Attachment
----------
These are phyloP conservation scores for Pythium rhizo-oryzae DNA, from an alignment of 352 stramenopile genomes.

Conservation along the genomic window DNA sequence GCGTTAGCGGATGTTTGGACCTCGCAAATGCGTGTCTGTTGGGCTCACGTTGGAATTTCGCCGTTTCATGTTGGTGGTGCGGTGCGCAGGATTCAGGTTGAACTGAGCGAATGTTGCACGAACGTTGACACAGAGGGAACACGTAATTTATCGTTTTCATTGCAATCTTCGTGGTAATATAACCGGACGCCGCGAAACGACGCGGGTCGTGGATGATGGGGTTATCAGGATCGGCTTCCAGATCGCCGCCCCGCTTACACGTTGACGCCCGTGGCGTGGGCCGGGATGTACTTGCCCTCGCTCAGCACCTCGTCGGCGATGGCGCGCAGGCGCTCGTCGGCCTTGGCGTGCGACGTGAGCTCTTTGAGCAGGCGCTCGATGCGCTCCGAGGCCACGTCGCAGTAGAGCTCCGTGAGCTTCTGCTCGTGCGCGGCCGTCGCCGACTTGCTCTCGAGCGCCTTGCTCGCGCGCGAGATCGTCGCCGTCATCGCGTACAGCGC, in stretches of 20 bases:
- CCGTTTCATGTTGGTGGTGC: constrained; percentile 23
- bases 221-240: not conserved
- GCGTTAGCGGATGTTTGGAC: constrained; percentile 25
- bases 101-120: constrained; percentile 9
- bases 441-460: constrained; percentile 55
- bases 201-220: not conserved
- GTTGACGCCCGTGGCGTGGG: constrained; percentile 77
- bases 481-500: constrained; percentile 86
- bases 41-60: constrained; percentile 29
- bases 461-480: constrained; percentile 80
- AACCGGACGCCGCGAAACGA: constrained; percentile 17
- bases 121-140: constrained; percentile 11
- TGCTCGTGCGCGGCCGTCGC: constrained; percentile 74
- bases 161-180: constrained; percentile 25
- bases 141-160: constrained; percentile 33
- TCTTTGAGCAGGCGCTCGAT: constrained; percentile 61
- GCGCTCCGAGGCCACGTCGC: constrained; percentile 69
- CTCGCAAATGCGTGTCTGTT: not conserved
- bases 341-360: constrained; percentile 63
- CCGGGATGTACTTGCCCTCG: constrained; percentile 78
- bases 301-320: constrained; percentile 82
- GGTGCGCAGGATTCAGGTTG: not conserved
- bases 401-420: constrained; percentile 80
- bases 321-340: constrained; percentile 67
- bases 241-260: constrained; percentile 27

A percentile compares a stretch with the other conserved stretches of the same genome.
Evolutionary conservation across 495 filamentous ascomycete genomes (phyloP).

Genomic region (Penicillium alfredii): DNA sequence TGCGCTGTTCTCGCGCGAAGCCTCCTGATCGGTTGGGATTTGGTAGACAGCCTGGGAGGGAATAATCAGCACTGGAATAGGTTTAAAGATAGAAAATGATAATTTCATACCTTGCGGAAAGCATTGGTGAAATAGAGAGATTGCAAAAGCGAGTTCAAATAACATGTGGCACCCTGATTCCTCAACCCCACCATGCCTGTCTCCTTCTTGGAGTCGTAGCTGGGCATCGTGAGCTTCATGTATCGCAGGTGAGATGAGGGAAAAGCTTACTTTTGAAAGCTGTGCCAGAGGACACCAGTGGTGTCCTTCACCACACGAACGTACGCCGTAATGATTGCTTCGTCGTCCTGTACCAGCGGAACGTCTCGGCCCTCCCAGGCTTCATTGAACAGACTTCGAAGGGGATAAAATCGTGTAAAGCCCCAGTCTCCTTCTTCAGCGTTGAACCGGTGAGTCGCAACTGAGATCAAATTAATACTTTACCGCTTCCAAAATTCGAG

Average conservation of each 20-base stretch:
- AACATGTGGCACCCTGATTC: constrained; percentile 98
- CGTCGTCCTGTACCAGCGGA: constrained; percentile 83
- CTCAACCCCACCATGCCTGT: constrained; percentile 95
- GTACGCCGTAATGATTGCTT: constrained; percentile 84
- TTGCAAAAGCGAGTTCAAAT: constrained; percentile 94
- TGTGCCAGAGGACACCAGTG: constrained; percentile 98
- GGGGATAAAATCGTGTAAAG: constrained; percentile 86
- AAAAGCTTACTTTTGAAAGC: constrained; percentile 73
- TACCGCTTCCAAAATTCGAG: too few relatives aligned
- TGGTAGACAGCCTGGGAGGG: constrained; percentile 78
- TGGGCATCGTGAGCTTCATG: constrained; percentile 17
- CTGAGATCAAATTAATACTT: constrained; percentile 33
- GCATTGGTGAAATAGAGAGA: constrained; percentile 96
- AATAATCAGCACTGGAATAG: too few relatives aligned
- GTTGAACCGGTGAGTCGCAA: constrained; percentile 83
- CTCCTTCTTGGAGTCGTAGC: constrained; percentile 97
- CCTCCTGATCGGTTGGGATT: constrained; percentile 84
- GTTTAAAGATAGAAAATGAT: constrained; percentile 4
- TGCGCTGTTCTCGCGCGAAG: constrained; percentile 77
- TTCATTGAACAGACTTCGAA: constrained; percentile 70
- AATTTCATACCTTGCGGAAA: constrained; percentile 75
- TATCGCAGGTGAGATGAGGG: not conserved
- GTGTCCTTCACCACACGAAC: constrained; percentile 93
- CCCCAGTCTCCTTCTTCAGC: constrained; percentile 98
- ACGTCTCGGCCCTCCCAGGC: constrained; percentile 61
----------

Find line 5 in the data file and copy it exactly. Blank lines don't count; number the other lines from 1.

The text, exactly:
- GCGTTAGCGGATGTTTGGAC: constrained; percentile 25